Wednesday, April 15, 2009

Walk to Rivendell - Week 15 Report

With spring now fully in charge, I am out and about much more; thus the weekly numbers are starting to climb. This week saw me reach and surpass the half-way point, an important - for me - milestone. Whoever thought I could walk more than 229 miles in little more than 3 months? Not me, that's for sure. So....
Week 15 STATS
Days walked or cycled: 6
Miles : 23
Kms.: 37
Total distance covered: 235 / 372
Still to go: 222 / 355
In relation to Frodo & Co.
Near the south end of the path. Sam recites part of the Fall of Gil-galad.

"Love is not changed by death
And nothing is lost
And all in the end is harvest."

Dame Edith Sitwell- from "Eurydice"

Last Sunday was Easter, a time when Christians, within whose number I count myself, celebrated the resurrection of Jesus. That this practice pre-dates the Christian era by many millennia is undeniable. The desire of the human animal to rejoice in the return of light and warmth after months of darkness is a reaction so basic, so instinctive as to place it in the company of fundamental human needs.

I am very fortunate that I live near one of the oldest and most historically interesting cemeteries in Estonia - Kudjape kalmistu. Even without knowing the histories of the deceased, the ornamentation of the graves makes this a delightful place to wander.

The high point for the cemetery was in the 18th century when the powerful Von Buxhoeveden family, descendants of the Bishop Albert who, with the crusading Brothers of the Sword, conquered Saaremaa and Christianized Estonia by marching an army across the ice from Riga in 1227, built two mausoleums which are the first things you see when you approach the front gates. This solidified Kudjape cemetery's position as the place to be buried. A mini war ensued for plots near the Von Buxhoeveden family's mausoleums.

A curious feature of the kalmistu are the exit steps. During the funeral, the deceased is carried in his coffin through the open gates. After internment, the mourners walk up and over these sets of steps. Local belief has it that the dead in their coffins will not be able to negotiate this barrier on their own and so must remain within the cemetery grounds. Personally, given the peacefulness and beauty of the grounds, there are days when I would be delighted to remain under the trees and among the ancient crosses myself.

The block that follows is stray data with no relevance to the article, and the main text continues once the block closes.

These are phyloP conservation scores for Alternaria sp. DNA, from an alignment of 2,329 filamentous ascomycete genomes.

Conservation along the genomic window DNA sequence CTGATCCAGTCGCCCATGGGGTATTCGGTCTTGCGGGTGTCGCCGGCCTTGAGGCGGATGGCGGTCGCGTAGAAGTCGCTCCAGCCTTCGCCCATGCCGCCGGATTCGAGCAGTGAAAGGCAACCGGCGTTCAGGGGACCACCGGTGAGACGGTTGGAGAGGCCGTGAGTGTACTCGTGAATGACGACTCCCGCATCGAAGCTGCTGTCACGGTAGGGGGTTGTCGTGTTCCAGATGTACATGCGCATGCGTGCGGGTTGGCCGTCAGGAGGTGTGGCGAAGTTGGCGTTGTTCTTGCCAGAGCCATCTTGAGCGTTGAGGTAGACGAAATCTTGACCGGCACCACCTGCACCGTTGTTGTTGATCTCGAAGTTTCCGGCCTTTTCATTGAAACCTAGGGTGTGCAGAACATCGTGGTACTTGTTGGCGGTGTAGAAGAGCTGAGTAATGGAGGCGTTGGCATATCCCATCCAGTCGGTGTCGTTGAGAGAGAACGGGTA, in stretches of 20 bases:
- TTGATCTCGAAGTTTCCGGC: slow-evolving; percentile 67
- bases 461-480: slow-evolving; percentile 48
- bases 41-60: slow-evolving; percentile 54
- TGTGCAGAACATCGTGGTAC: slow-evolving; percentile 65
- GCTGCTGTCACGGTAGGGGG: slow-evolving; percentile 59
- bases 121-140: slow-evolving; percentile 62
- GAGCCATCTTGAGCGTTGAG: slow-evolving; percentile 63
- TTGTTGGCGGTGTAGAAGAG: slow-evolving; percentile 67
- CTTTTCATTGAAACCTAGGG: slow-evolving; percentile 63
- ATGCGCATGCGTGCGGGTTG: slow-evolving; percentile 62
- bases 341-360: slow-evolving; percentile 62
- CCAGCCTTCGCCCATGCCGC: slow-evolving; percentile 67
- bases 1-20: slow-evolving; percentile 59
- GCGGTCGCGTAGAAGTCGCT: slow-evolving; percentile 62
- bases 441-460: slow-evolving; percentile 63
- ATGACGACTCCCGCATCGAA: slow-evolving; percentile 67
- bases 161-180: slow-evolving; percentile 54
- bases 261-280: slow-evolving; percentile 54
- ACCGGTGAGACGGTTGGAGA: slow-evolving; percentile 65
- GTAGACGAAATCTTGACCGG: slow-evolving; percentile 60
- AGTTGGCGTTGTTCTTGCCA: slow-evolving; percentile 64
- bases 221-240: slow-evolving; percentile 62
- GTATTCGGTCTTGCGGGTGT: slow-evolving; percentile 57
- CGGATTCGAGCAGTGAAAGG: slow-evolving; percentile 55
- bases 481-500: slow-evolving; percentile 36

During the occupation period the monuments and grave markers were allowed to deteriorate. Since the return to independence, much work has been done to renew and restore many of the grave sites. Any visitors to Saaremaa could do worse than spend a quiet hour amongst the elaborate crosses and funerary urns. The names and dates tell a silent story of the history of this island. Nearby are also the cemetery for the German war dead as well as the memorial to the islanders deported in 1941 and 1949. But that is a story for another post.


Leatherdykeuk said...

Lovely cemetery pictures!

martha said...

Thank you Rachel.

spacedlaw said...

This looks like a lovely peaceful place indeed.

martha said...

Thank you. It really is wonderful to have it so close - my own local Pere LaChaise.

Mediterranean kiwi said...

cemeteries have never made interesting places in greece - this is quite a different story in other parts of europe

martha said...

Yes, in common with Neil Gaimon, I have a fascination with graveyards. The high point of my first ever trip to Paris was a visit to Pere LaChaise where I put a rose on Chopin's grave. How's that for kitschy?

I agree, Greek cemeteries always seemed so much more work-a-day.

stephanie said...

Oh! I love the post picture. How lovely that is.

martha said...

Thank you so much. Saaremaa graveyards really are quite wonderful.